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UBC Theses and Dissertations

Towards improving the usability and security of Web single sign-on systems Sun, San-Tsai

Abstract

OpenID and OAuth are open and lightweight web single sign-on (SSO) protocols that have been adopted by high-profile identity providers (IdPs), such as Facebook, Google, Microsoft, and Yahoo, and millions of relying party (RP) websites. However, the average users' perceptions of web SSO and the systems' security guarantee are still poorly understood. Aimed at filling these knowledge gaps, we conducted several studies to further the understanding and improvements of the usability and security of these two mainstream web SSO solutions. First, through several in-lab user studies, we investigated users' perceptions and concerns when using web SSO for authentication. We found that our participants had several misconceptions and concerns that impeded their adoption. This ranged from their inadequate mental models of web SSO, to their concerns about personal data exposure, and a reduction in their perceived web SSO value due to the employment of password management practices. Informed by our findings, we offered a web SSO technology acceptance model, and suggested design improvements. Second, we performed a systematic analysis of the OpenID 2.0 protocol using both formal model checking and an empirical evaluation of 132 popular RP websites. The formal analysis identified three weaknesses in the protocol, and based on the attack traces from the model checking engine, six exploits and a semi-automated vulnerability assessment tool were designed to evaluate how prevalent those weaknesses are in the real-world implementations. Two practical countermeasures were proposed and evaluated to strengthen the uncovered weaknesses in the protocol. Third, we examined the OAuth 2.0 implementations of three major IdPs and 96 popular RP websites. By analyzing browser-relayed messages during SSO, our study uncovered several vulnerabilities that allow an attacker to gain unauthorized access to the victim user's profile and social graph on IdPs, and impersonate the victim on RP websites. We investigated the fundamental causes of these vulnerabilities, and proposed several simple and practical design improvements that can be adopted gradually by individual sites. In addition, we proposed and evaluated an approach for websites to prevent SQL injection attacks, and a user-centric access-control scheme that leverage the OpenID and OAuth protocols.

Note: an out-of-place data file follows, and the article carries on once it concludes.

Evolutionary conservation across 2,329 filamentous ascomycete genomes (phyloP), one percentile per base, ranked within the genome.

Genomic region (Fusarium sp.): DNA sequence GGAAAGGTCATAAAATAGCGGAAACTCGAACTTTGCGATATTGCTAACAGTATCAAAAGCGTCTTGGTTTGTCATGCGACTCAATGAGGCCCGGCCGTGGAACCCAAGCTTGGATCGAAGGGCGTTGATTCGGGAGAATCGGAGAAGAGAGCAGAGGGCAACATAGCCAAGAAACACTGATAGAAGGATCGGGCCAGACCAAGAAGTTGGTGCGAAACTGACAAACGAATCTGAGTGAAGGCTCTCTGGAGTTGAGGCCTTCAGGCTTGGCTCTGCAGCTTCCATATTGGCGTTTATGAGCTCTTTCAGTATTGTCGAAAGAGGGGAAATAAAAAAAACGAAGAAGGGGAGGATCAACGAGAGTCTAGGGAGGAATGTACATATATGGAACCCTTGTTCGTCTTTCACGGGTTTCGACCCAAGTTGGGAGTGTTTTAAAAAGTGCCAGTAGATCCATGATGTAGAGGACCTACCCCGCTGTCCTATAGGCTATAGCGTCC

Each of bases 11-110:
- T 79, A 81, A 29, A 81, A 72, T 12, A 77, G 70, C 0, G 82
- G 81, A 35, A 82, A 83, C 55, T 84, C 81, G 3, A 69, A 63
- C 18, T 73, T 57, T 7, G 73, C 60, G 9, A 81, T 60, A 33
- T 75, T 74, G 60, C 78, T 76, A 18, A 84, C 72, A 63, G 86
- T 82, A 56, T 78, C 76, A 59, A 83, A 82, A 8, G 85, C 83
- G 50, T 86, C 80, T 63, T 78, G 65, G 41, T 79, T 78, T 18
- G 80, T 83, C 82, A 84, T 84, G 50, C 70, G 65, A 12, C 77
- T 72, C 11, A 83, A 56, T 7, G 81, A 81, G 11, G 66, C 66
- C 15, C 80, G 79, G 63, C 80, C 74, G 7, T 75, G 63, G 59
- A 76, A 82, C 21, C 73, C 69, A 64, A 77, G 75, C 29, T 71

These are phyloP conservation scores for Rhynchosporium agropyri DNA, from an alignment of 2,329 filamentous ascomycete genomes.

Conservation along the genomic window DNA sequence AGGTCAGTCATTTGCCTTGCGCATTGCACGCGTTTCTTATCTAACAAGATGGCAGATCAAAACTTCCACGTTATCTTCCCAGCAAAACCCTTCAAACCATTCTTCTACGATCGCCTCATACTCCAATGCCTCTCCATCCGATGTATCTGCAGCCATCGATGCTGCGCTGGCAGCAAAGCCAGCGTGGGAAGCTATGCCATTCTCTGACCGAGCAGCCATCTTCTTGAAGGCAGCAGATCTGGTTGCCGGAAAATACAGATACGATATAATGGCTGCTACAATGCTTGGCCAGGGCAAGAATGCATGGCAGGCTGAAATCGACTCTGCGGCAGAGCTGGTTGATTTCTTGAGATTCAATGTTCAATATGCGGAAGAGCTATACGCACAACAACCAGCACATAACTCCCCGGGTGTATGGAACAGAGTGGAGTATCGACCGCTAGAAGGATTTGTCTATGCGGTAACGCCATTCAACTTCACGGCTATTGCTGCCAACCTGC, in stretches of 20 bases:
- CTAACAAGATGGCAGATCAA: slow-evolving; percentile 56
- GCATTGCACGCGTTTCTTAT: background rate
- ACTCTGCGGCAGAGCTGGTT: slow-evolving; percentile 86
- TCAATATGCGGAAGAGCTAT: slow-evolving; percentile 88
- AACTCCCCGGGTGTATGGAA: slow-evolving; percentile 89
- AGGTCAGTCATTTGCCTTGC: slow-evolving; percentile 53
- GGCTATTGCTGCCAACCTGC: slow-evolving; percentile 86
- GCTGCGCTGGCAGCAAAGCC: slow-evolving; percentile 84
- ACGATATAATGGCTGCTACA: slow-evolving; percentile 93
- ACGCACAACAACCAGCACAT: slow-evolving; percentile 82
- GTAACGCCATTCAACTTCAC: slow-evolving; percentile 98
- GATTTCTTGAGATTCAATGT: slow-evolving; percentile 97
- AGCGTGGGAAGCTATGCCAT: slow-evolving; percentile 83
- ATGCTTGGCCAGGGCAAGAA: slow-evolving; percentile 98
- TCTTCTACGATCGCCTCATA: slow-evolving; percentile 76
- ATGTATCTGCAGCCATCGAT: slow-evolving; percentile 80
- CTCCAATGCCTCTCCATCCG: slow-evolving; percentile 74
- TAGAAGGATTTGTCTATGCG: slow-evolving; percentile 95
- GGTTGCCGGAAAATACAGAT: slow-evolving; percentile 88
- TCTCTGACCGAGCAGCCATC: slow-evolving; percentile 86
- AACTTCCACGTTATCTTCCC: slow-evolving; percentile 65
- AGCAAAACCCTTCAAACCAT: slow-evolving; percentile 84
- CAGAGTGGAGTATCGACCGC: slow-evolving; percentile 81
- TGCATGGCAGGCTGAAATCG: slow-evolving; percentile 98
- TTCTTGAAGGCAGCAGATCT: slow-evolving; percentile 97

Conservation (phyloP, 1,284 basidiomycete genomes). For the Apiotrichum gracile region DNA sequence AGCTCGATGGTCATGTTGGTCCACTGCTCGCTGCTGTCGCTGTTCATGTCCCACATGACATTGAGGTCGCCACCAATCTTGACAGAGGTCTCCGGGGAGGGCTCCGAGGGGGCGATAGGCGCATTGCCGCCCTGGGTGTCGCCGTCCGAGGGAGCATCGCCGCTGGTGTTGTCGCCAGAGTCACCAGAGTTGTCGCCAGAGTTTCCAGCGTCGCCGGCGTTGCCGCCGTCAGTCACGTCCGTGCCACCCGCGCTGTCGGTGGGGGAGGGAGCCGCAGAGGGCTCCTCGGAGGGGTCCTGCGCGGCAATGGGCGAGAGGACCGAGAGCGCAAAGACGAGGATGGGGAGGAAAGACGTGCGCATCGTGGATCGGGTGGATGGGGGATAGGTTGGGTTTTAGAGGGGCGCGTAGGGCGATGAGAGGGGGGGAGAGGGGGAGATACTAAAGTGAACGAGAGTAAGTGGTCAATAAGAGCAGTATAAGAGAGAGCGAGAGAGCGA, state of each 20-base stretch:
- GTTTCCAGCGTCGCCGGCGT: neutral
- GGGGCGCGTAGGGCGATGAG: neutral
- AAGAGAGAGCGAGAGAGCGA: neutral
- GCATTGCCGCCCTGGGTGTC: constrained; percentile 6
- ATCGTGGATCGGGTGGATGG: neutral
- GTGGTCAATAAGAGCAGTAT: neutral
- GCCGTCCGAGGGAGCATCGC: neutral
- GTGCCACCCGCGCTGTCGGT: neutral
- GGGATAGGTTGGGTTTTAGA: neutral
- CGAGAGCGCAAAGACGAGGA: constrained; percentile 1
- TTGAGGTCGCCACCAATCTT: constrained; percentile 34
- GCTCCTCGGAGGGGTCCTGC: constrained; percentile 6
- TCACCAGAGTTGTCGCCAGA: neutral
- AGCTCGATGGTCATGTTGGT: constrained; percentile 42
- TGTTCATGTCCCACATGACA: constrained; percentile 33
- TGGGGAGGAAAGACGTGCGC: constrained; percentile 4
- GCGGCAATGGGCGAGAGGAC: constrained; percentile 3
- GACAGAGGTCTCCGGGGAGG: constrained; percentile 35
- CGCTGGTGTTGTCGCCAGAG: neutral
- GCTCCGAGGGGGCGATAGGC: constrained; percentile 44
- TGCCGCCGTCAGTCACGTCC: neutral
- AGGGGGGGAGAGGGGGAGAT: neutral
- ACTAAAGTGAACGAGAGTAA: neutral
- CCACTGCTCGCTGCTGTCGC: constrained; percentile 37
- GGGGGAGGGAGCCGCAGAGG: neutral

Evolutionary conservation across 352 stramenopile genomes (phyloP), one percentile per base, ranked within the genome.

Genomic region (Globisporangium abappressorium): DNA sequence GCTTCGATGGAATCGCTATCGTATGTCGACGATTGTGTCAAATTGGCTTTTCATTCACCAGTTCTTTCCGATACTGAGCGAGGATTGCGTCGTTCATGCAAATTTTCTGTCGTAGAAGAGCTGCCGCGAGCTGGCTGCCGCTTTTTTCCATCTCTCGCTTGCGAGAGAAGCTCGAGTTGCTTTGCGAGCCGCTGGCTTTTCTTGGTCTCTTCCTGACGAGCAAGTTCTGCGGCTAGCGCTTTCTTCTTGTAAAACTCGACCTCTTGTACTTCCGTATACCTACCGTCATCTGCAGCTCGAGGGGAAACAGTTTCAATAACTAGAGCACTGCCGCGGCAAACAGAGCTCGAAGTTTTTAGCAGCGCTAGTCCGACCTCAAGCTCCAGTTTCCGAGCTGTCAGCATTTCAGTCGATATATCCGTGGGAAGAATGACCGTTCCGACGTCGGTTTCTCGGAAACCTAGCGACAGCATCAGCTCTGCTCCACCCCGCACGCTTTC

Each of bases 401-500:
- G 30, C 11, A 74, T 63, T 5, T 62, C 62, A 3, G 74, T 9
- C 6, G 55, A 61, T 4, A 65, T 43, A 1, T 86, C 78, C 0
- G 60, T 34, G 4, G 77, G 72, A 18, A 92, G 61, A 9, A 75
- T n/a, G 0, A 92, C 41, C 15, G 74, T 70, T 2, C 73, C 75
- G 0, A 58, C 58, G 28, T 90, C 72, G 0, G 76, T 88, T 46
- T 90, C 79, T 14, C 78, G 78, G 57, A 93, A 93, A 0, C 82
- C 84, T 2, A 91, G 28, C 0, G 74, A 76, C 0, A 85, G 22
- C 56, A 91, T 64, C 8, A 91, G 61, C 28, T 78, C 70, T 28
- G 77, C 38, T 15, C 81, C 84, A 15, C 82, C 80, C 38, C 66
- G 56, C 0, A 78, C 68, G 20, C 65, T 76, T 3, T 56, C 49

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Attribution-NonCommercial-NoDerivatives 4.0 International

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